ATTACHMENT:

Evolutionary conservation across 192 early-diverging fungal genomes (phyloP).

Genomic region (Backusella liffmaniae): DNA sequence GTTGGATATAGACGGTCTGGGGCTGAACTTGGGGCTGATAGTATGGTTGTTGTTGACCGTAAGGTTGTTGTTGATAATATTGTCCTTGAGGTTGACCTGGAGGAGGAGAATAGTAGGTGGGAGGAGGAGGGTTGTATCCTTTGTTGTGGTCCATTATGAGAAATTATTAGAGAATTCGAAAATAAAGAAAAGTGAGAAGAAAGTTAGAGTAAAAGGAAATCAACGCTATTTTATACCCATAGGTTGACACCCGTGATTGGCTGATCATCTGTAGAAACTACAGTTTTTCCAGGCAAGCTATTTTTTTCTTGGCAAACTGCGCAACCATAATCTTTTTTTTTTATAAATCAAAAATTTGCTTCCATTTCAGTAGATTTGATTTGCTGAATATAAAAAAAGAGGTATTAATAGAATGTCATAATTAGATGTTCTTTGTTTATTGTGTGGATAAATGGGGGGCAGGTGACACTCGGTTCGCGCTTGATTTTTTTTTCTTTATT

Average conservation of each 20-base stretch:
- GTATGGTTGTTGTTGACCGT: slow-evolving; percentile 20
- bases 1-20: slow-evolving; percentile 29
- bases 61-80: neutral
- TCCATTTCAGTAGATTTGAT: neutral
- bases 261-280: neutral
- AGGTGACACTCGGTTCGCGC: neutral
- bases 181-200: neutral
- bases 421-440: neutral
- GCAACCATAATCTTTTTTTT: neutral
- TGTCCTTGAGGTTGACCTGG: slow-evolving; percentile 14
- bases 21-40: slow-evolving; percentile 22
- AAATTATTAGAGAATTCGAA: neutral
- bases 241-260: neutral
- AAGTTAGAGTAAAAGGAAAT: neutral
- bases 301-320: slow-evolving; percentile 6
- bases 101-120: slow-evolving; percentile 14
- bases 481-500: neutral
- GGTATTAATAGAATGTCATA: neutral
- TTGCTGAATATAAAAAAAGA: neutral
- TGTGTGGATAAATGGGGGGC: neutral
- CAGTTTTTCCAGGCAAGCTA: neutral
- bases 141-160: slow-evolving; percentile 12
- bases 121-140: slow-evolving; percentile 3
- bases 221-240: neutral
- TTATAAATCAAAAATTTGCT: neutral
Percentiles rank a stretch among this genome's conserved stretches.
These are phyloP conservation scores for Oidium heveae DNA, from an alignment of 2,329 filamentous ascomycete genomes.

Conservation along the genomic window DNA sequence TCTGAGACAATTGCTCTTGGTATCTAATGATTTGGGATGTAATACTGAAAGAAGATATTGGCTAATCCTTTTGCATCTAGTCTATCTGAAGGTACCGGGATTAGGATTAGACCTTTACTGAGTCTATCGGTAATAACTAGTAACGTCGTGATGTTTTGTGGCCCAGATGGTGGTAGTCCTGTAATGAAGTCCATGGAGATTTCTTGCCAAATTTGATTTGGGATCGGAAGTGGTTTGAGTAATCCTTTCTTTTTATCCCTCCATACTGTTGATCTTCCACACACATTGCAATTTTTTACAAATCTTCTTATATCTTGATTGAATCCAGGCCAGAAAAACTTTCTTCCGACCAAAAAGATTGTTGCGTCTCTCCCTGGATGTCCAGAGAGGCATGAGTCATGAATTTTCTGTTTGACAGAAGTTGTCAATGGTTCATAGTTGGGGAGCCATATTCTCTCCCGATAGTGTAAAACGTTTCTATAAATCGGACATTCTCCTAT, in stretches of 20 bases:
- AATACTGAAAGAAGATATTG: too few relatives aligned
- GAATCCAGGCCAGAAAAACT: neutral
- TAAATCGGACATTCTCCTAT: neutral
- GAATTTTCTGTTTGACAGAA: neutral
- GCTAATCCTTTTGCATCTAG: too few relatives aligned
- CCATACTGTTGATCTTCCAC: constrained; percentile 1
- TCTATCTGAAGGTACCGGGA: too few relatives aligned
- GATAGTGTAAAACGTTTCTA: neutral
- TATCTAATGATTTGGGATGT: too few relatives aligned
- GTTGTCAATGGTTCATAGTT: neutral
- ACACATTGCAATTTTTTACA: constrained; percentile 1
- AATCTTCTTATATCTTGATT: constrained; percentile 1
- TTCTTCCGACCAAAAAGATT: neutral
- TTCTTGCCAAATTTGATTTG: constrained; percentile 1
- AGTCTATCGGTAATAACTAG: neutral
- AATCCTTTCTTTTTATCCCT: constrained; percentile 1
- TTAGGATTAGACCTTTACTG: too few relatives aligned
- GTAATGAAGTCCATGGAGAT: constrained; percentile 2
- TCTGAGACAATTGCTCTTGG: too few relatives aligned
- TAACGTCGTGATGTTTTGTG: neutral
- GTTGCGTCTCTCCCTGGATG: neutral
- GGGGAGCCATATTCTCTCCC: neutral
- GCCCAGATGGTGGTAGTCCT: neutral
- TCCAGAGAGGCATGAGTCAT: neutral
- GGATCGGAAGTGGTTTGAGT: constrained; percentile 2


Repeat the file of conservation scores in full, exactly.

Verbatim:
Evolutionary conservation across 192 early-diverging fungal genomes (phyloP).

Genomic region (Backusella liffmaniae): DNA sequence GTTGGATATAGACGGTCTGGGGCTGAACTTGGGGCTGATAGTATGGTTGTTGTTGACCGTAAGGTTGTTGTTGATAATATTGTCCTTGAGGTTGACCTGGAGGAGGAGAATAGTAGGTGGGAGGAGGAGGGTTGTATCCTTTGTTGTGGTCCATTATGAGAAATTATTAGAGAATTCGAAAATAAAGAAAAGTGAGAAGAAAGTTAGAGTAAAAGGAAATCAACGCTATTTTATACCCATAGGTTGACACCCGTGATTGGCTGATCATCTGTAGAAACTACAGTTTTTCCAGGCAAGCTATTTTTTTCTTGGCAAACTGCGCAACCATAATCTTTTTTTTTTATAAATCAAAAATTTGCTTCCATTTCAGTAGATTTGATTTGCTGAATATAAAAAAAGAGGTATTAATAGAATGTCATAATTAGATGTTCTTTGTTTATTGTGTGGATAAATGGGGGGCAGGTGACACTCGGTTCGCGCTTGATTTTTTTTTCTTTATT

Average conservation of each 20-base stretch:
- GTATGGTTGTTGTTGACCGT: slow-evolving; percentile 20
- bases 1-20: slow-evolving; percentile 29
- bases 61-80: neutral
- TCCATTTCAGTAGATTTGAT: neutral
- bases 261-280: neutral
- AGGTGACACTCGGTTCGCGC: neutral
- bases 181-200: neutral
- bases 421-440: neutral
- GCAACCATAATCTTTTTTTT: neutral
- TGTCCTTGAGGTTGACCTGG: slow-evolving; percentile 14
- bases 21-40: slow-evolving; percentile 22
- AAATTATTAGAGAATTCGAA: neutral
- bases 241-260: neutral
- AAGTTAGAGTAAAAGGAAAT: neutral
- bases 301-320: slow-evolving; percentile 6
- bases 101-120: slow-evolving; percentile 14
- bases 481-500: neutral
- GGTATTAATAGAATGTCATA: neutral
- TTGCTGAATATAAAAAAAGA: neutral
- TGTGTGGATAAATGGGGGGC: neutral
- CAGTTTTTCCAGGCAAGCTA: neutral
- bases 141-160: slow-evolving; percentile 12
- bases 121-140: slow-evolving; percentile 3
- bases 221-240: neutral
- TTATAAATCAAAAATTTGCT: neutral
Percentiles rank a stretch among this genome's conserved stretches.
These are phyloP conservation scores for Oidium heveae DNA, from an alignment of 2,329 filamentous ascomycete genomes.

Conservation along the genomic window DNA sequence TCTGAGACAATTGCTCTTGGTATCTAATGATTTGGGATGTAATACTGAAAGAAGATATTGGCTAATCCTTTTGCATCTAGTCTATCTGAAGGTACCGGGATTAGGATTAGACCTTTACTGAGTCTATCGGTAATAACTAGTAACGTCGTGATGTTTTGTGGCCCAGATGGTGGTAGTCCTGTAATGAAGTCCATGGAGATTTCTTGCCAAATTTGATTTGGGATCGGAAGTGGTTTGAGTAATCCTTTCTTTTTATCCCTCCATACTGTTGATCTTCCACACACATTGCAATTTTTTACAAATCTTCTTATATCTTGATTGAATCCAGGCCAGAAAAACTTTCTTCCGACCAAAAAGATTGTTGCGTCTCTCCCTGGATGTCCAGAGAGGCATGAGTCATGAATTTTCTGTTTGACAGAAGTTGTCAATGGTTCATAGTTGGGGAGCCATATTCTCTCCCGATAGTGTAAAACGTTTCTATAAATCGGACATTCTCCTAT, in stretches of 20 bases:
- AATACTGAAAGAAGATATTG: too few relatives aligned
- GAATCCAGGCCAGAAAAACT: neutral
- TAAATCGGACATTCTCCTAT: neutral
- GAATTTTCTGTTTGACAGAA: neutral
- GCTAATCCTTTTGCATCTAG: too few relatives aligned
- CCATACTGTTGATCTTCCAC: constrained; percentile 1
- TCTATCTGAAGGTACCGGGA: too few relatives aligned
- GATAGTGTAAAACGTTTCTA: neutral
- TATCTAATGATTTGGGATGT: too few relatives aligned
- GTTGTCAATGGTTCATAGTT: neutral
- ACACATTGCAATTTTTTACA: constrained; percentile 1
- AATCTTCTTATATCTTGATT: constrained; percentile 1
- TTCTTCCGACCAAAAAGATT: neutral
- TTCTTGCCAAATTTGATTTG: constrained; percentile 1
- AGTCTATCGGTAATAACTAG: neutral
- AATCCTTTCTTTTTATCCCT: constrained; percentile 1
- TTAGGATTAGACCTTTACTG: too few relatives aligned
- GTAATGAAGTCCATGGAGAT: constrained; percentile 2
- TCTGAGACAATTGCTCTTGG: too few relatives aligned
- TAACGTCGTGATGTTTTGTG: neutral
- GTTGCGTCTCTCCCTGGATG: neutral
- GGGGAGCCATATTCTCTCCC: neutral
- GCCCAGATGGTGGTAGTCCT: neutral
- TCCAGAGAGGCATGAGTCAT: neutral
- GGATCGGAAGTGGTTTGAGT: constrained; percentile 2